From the Dean of Libraries - Spring 2013

Grays Harbor Happenings: The Newsreels of C.D. Anderson - documentary and digitized reels

On a sunny Saturday in early March, a minivan full of Libraries staff drove to Hoquiam, Washington, to witness a stellar example of a community partnership, preservation, and the thoughtful use of Libraries collections and resources to bring history full circle.

Grays Harbor Happenings: The Newsreels of C.D. Anderson, co-produced by Libraries and UWTV, masterfully wove amateur newsreels from the 1920s and interviews with current residents and historians. Through director Ann Coppel's undying curiosity about the history and people of the region, she created a time machine of stories for all of us who sat, transfixed, in the dark theatre (also from the 1920s) for this world premiere.

The subjects of these 53 film reels, shot by Hoquiam’s C.D. Anderson, were not movie stars or business tycoons, but his fellow residents participating in everyday activities: playing in a park, participating in a fire drill, or felling trees in a dense forest.

Those reels are now digitized and available for viewing on the Libraries website.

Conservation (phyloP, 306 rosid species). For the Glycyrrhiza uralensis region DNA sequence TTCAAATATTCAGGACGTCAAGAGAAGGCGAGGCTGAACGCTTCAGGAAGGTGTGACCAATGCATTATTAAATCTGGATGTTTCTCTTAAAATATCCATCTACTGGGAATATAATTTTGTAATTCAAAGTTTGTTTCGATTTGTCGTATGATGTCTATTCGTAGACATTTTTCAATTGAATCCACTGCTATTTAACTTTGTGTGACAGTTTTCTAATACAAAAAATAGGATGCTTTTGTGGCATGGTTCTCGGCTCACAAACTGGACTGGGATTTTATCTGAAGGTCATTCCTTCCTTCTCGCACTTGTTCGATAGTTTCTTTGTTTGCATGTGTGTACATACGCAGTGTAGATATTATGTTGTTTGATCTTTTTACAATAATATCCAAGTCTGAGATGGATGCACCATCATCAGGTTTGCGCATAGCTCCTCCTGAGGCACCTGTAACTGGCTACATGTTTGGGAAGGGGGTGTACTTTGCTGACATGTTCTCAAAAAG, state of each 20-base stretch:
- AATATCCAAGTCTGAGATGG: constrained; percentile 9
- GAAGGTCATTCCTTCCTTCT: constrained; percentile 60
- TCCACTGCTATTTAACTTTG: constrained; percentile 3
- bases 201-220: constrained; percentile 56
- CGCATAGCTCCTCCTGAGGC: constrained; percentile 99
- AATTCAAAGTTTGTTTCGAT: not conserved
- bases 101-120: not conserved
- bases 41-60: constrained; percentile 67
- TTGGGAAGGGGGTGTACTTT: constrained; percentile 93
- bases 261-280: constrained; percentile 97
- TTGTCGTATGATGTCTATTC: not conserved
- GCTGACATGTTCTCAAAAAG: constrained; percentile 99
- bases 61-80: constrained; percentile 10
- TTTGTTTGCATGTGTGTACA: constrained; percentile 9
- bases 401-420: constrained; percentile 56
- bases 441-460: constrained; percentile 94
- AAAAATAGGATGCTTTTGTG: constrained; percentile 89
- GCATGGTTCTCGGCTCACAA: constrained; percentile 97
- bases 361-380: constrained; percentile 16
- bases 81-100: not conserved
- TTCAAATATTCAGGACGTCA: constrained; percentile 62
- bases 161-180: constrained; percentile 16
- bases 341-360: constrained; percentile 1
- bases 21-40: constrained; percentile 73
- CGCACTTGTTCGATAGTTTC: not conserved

Preservation, creation of the documentary, and the premiere are thanks to the support of many partners, including the Apex Foundation, the National Film Preservation Foundation, the Grays Harbor Community Foundation, the Aberdeen Museum of History, the Polson Museum, the 7th Street Theatre, the UW Alumni Association and UWTV.

Whether you live in the state of Washington or thousands of miles away, I hope you take a moment to savor the here and now, and take a few minutes to appreciate and document your daily activities – you never know who might enjoy them decades from now!

The history of the state of Washington, of our people, of industry and business, is rich and varied, and when the Libraries can play a part, not just in its preservation, but for further storytelling or research, we are honored to step forward to fulfill our mission of “connecting people with knowledge.”

Read more in the Libraries' Spring 2013 e-news.

- Lizabeth (Betsy) Wilson

Spring 2013